On September 14, 1998, Petitioner's retrial commenced before the Honorable Renee A. White and a jury. At trial, both the People's and Petitioner's forensic experts testified that Lillian's injuries -- 23 knife wounds -- and the bloody crime scene itself demonstrated that she died from two stab wounds to the chest which were inflicted at the end of a violent struggle throughout the apartment, during which she sustained the other wounds. See pp. 4-27, Exhibit B, People's Brief to the Court of Appeals. To prove that Petitioner was the murderer, the People presented evidence that in the month leading up to the murder, Petitioner and his wife argued frequently. Petitioner's neighbor, Gilberto Franco, testified that Petitioner had told him that he was "tired" of his "crazy" wife and "wanted to leave." Franco testified further that on the day of the murder, at about 4:15 p.m., Franco saw Petitioner and his wife having another one of their arguments in the lobby of their building, and then heard the argument continuing inside their apartment. Franco told the jurors that he had no idea what the quarrel was about, but that at approximately 5:00 p.m. he turned on some music to drown out the noise.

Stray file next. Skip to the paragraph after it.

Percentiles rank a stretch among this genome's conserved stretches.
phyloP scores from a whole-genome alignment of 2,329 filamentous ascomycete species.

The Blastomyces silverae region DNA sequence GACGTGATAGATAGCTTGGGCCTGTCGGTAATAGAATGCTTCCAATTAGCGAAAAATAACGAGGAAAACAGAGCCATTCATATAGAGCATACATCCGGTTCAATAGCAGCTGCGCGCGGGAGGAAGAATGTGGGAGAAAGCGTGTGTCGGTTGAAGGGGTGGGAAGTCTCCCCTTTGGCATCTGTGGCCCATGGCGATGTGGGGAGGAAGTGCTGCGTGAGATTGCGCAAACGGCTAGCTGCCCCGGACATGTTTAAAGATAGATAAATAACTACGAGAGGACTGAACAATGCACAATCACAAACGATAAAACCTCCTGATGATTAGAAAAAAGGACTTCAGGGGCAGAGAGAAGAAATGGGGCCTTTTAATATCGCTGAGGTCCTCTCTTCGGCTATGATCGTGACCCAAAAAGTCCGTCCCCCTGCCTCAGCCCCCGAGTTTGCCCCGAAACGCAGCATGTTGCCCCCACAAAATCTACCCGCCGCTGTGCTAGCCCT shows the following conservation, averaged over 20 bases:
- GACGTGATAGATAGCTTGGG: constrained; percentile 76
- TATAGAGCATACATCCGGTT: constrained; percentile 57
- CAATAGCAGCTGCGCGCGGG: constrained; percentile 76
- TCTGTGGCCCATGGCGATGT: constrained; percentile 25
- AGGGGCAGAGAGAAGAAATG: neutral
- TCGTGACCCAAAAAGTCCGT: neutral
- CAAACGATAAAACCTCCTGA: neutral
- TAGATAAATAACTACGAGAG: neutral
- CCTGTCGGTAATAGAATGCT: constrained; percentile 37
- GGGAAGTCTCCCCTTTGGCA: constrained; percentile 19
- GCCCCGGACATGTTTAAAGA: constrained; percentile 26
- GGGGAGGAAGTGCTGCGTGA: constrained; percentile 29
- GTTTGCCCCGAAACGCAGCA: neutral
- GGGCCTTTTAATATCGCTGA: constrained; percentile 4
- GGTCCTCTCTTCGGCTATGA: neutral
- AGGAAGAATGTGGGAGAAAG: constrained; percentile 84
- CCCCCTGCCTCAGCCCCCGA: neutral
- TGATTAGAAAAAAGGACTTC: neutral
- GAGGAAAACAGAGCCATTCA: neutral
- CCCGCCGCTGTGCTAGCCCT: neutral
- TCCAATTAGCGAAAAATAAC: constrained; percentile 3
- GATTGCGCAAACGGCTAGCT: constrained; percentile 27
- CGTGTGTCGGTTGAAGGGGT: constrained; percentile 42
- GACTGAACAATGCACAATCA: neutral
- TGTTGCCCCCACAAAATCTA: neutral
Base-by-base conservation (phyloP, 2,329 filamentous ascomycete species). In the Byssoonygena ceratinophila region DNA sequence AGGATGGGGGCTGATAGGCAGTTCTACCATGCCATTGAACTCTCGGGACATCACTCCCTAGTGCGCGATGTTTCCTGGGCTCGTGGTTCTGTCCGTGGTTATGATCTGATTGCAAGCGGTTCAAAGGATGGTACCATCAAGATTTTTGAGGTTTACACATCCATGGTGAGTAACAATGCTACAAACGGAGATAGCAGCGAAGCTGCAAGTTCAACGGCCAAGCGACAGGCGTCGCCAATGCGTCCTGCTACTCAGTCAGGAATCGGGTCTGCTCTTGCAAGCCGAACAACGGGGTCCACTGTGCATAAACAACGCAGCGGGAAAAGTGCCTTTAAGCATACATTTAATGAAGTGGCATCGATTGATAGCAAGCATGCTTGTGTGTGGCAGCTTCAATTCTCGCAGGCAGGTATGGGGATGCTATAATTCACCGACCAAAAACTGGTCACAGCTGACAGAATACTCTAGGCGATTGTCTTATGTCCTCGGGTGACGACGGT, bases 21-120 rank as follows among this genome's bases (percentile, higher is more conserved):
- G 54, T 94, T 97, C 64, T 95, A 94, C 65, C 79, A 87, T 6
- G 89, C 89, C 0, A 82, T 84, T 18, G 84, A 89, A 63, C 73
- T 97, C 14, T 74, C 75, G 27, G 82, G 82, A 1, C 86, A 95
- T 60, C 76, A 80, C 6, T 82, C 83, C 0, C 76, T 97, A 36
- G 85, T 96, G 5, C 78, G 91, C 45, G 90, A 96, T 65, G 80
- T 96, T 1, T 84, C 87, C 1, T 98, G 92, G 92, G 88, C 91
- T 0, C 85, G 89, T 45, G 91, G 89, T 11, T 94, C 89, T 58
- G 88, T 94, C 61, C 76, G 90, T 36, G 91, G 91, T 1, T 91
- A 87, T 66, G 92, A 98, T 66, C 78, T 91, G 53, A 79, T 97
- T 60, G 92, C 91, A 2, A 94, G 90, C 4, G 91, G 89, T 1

Franco and his mother established that at about 5:30 p.m., Petitioner ran downstairs, yelling that his "crazy" wife had committed suicide. Then, knowing that the police were on the way to a bloody scene where his wife lay dead, Petitioner left his building with a large duffle bag, telling Franco that it contained items that he wanted to hide from the police.
The People also called Phillip Bell who established that while the police were in Petitioner's apartment investigating the murder of his wife, Petitioner and a female companion showed up at an apartment in the building next door, where Bell was located. There, obviously nervous, the Petitioner inspected his clothing, purposely attempted to evade detection when another guest arrived at the apartment, used drugs, and told Bell that he had killed his wife. Although Roche complained about his wife, he did not provide a reason for the murder; he simply said, "I did it."